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  • I Can’t Help It, I Was Triggered: How the Language of Powerlessness Can Inhibit Recovery from Addiction

    Posted on May 22, 2020
    by Thaddeus Camlin, Psy.D. We know that self-efficacy is vital to successful recovery from addictive problems.  We know that feelings of helplessness and hopelessness are cornerstones of depression.  We know that underlying issues like depression tend to fuel addictive problems.  Yet, mainstream addiction treatment continues to promote language that encourages and reinforces feelings of helplessness and an external locus of control, two things that are consistently associated with poor outcomes in the treatment of most mental health concerns.  Here, we will set our targets upon one of the most widely used and rarely questioned terms in addiction that reinforces feelings of helplessness, ‘triggers.’     Encouraging an individual working to overcome addictive problems to ide...
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  • Simple Truths Still Not Accepted About Addiction: People Who Use Drugs Are Not Bad People

    Posted on May 15, 2020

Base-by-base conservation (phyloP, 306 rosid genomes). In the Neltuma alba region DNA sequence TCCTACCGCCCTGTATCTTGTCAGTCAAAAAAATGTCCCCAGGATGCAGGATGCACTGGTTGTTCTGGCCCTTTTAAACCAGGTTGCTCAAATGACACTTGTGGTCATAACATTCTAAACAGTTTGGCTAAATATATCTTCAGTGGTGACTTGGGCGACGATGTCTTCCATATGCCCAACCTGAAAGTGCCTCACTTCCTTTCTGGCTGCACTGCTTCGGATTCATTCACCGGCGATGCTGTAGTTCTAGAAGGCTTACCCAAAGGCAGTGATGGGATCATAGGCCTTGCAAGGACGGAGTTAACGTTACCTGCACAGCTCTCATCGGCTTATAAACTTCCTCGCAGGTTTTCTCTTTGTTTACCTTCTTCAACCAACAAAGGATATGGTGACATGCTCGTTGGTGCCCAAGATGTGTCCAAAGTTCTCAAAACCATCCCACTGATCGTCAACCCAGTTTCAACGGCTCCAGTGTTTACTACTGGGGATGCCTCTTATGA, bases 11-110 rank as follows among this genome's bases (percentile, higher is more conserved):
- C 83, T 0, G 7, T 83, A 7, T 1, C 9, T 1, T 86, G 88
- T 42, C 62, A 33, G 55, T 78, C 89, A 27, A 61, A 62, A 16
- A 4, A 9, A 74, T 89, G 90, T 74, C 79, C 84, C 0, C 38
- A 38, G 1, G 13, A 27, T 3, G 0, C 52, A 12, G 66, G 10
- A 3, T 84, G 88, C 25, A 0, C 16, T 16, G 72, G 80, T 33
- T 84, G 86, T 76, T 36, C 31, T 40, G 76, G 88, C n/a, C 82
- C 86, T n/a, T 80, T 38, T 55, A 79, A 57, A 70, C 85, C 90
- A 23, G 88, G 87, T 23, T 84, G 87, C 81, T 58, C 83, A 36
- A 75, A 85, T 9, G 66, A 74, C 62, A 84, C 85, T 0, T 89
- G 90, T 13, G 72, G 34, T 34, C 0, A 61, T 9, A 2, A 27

by Thaddeus Camlin, Psy.D. Drugs are bad, therefore, people who use drugs are bad, or so the faulty groupthink of our epoch goes.  For people who seek decency and efficacy in addiction treatment, obtaining results in the realm of positive change often feels like beating one’s head against a wall of misstatements, misinformation, and misanthropy.  First of all, if drugs were bad why are there truckloads of drugs in every hospital, grocery store, and bathroom medicine cabinet around the world?  Drugs are not bad, they are medicine, and people who take drugs are not bad, they are people in search of healing, relief, and/or growth. Many of the most brilliant minds and important figures throughout human history loved drugs.  If people who use drugs are bad, then it’s time to cut ti...
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  • APA Encourages Harm-Reduction & Telehealth During Pandemic

    Posted on April 24, 2020